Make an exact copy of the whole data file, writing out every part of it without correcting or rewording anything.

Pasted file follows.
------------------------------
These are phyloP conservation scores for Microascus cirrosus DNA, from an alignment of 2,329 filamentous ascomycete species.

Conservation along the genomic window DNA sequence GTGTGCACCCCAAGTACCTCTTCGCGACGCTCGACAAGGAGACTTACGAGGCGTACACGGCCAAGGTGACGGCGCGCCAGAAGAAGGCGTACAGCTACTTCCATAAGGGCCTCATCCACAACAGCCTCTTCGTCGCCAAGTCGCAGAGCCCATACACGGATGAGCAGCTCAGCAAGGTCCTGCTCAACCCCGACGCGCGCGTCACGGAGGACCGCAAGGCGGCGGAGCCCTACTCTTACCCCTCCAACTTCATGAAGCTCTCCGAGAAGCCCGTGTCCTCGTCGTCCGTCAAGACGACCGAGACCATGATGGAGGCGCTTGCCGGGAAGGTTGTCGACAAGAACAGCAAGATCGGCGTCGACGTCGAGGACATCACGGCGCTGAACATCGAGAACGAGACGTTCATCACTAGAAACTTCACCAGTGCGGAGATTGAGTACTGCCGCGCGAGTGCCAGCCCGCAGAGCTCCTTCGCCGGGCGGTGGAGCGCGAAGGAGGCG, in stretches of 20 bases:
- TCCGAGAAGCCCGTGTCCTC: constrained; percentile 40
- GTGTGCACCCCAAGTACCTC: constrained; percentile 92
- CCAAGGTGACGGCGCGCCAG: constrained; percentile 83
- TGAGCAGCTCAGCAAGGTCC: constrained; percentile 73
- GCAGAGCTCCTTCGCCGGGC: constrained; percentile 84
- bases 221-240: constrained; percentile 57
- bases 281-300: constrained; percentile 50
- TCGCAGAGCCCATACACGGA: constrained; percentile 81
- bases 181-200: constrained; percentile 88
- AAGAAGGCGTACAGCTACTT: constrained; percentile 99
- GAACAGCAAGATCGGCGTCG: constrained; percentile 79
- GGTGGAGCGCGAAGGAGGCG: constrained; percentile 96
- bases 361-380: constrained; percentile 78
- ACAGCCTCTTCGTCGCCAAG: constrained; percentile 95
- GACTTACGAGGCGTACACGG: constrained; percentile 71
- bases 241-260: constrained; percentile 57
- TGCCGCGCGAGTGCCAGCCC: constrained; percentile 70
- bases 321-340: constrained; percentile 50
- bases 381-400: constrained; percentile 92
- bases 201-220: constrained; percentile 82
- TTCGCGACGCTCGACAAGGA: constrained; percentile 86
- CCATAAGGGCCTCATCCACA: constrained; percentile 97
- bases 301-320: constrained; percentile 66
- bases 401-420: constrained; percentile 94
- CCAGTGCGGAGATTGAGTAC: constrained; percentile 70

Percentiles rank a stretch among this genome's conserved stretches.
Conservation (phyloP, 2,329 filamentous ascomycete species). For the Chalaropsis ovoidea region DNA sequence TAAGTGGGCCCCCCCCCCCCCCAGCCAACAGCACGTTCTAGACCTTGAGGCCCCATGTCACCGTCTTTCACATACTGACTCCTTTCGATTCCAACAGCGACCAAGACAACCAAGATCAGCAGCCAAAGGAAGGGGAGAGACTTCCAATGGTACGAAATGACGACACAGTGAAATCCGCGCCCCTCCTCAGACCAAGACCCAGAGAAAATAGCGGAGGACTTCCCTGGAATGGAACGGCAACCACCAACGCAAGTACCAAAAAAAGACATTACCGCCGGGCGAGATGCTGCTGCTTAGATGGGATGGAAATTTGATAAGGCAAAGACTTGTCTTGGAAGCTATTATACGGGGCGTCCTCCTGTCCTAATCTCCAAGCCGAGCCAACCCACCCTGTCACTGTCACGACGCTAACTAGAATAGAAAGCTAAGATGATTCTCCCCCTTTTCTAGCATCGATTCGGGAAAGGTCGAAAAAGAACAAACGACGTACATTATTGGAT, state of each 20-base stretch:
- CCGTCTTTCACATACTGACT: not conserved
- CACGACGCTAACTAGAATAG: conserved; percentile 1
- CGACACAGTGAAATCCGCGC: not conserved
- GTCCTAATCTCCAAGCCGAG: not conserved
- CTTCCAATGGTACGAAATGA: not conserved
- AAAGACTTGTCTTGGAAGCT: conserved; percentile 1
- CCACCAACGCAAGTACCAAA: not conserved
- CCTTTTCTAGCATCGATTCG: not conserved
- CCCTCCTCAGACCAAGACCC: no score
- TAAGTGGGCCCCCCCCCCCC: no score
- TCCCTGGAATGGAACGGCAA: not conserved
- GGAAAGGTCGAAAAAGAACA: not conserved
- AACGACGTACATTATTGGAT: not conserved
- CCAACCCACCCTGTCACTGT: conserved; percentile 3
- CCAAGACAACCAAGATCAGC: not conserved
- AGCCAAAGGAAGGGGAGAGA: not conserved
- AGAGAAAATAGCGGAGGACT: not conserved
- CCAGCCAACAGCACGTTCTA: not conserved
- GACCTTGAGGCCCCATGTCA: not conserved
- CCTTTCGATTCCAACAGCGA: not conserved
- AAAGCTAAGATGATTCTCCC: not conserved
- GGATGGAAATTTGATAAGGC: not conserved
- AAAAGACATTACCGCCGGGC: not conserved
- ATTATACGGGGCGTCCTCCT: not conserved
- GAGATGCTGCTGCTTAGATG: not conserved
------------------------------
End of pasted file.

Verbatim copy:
These are phyloP conservation scores for Microascus cirrosus DNA, from an alignment of 2,329 filamentous ascomycete species.

Conservation along the genomic window DNA sequence GTGTGCACCCCAAGTACCTCTTCGCGACGCTCGACAAGGAGACTTACGAGGCGTACACGGCCAAGGTGACGGCGCGCCAGAAGAAGGCGTACAGCTACTTCCATAAGGGCCTCATCCACAACAGCCTCTTCGTCGCCAAGTCGCAGAGCCCATACACGGATGAGCAGCTCAGCAAGGTCCTGCTCAACCCCGACGCGCGCGTCACGGAGGACCGCAAGGCGGCGGAGCCCTACTCTTACCCCTCCAACTTCATGAAGCTCTCCGAGAAGCCCGTGTCCTCGTCGTCCGTCAAGACGACCGAGACCATGATGGAGGCGCTTGCCGGGAAGGTTGTCGACAAGAACAGCAAGATCGGCGTCGACGTCGAGGACATCACGGCGCTGAACATCGAGAACGAGACGTTCATCACTAGAAACTTCACCAGTGCGGAGATTGAGTACTGCCGCGCGAGTGCCAGCCCGCAGAGCTCCTTCGCCGGGCGGTGGAGCGCGAAGGAGGCG, in stretches of 20 bases:
- TCCGAGAAGCCCGTGTCCTC: constrained; percentile 40
- GTGTGCACCCCAAGTACCTC: constrained; percentile 92
- CCAAGGTGACGGCGCGCCAG: constrained; percentile 83
- TGAGCAGCTCAGCAAGGTCC: constrained; percentile 73
- GCAGAGCTCCTTCGCCGGGC: constrained; percentile 84
- bases 221-240: constrained; percentile 57
- bases 281-300: constrained; percentile 50
- TCGCAGAGCCCATACACGGA: constrained; percentile 81
- bases 181-200: constrained; percentile 88
- AAGAAGGCGTACAGCTACTT: constrained; percentile 99
- GAACAGCAAGATCGGCGTCG: constrained; percentile 79
- GGTGGAGCGCGAAGGAGGCG: constrained; percentile 96
- bases 361-380: constrained; percentile 78
- ACAGCCTCTTCGTCGCCAAG: constrained; percentile 95
- GACTTACGAGGCGTACACGG: constrained; percentile 71
- bases 241-260: constrained; percentile 57
- TGCCGCGCGAGTGCCAGCCC: constrained; percentile 70
- bases 321-340: constrained; percentile 50
- bases 381-400: constrained; percentile 92
- bases 201-220: constrained; percentile 82
- TTCGCGACGCTCGACAAGGA: constrained; percentile 86
- CCATAAGGGCCTCATCCACA: constrained; percentile 97
- bases 301-320: constrained; percentile 66
- bases 401-420: constrained; percentile 94
- CCAGTGCGGAGATTGAGTAC: constrained; percentile 70

Percentiles rank a stretch among this genome's conserved stretches.
Conservation (phyloP, 2,329 filamentous ascomycete species). For the Chalaropsis ovoidea region DNA sequence TAAGTGGGCCCCCCCCCCCCCCAGCCAACAGCACGTTCTAGACCTTGAGGCCCCATGTCACCGTCTTTCACATACTGACTCCTTTCGATTCCAACAGCGACCAAGACAACCAAGATCAGCAGCCAAAGGAAGGGGAGAGACTTCCAATGGTACGAAATGACGACACAGTGAAATCCGCGCCCCTCCTCAGACCAAGACCCAGAGAAAATAGCGGAGGACTTCCCTGGAATGGAACGGCAACCACCAACGCAAGTACCAAAAAAAGACATTACCGCCGGGCGAGATGCTGCTGCTTAGATGGGATGGAAATTTGATAAGGCAAAGACTTGTCTTGGAAGCTATTATACGGGGCGTCCTCCTGTCCTAATCTCCAAGCCGAGCCAACCCACCCTGTCACTGTCACGACGCTAACTAGAATAGAAAGCTAAGATGATTCTCCCCCTTTTCTAGCATCGATTCGGGAAAGGTCGAAAAAGAACAAACGACGTACATTATTGGAT, state of each 20-base stretch:
- CCGTCTTTCACATACTGACT: not conserved
- CACGACGCTAACTAGAATAG: conserved; percentile 1
- CGACACAGTGAAATCCGCGC: not conserved
- GTCCTAATCTCCAAGCCGAG: not conserved
- CTTCCAATGGTACGAAATGA: not conserved
- AAAGACTTGTCTTGGAAGCT: conserved; percentile 1
- CCACCAACGCAAGTACCAAA: not conserved
- CCTTTTCTAGCATCGATTCG: not conserved
- CCCTCCTCAGACCAAGACCC: no score
- TAAGTGGGCCCCCCCCCCCC: no score
- TCCCTGGAATGGAACGGCAA: not conserved
- GGAAAGGTCGAAAAAGAACA: not conserved
- AACGACGTACATTATTGGAT: not conserved
- CCAACCCACCCTGTCACTGT: conserved; percentile 3
- CCAAGACAACCAAGATCAGC: not conserved
- AGCCAAAGGAAGGGGAGAGA: not conserved
- AGAGAAAATAGCGGAGGACT: not conserved
- CCAGCCAACAGCACGTTCTA: not conserved
- GACCTTGAGGCCCCATGTCA: not conserved
- CCTTTCGATTCCAACAGCGA: not conserved
- AAAGCTAAGATGATTCTCCC: not conserved
- GGATGGAAATTTGATAAGGC: not conserved
- AAAAGACATTACCGCCGGGC: not conserved
- ATTATACGGGGCGTCCTCCT: not conserved
- GAGATGCTGCTGCTTAGATG: not conserved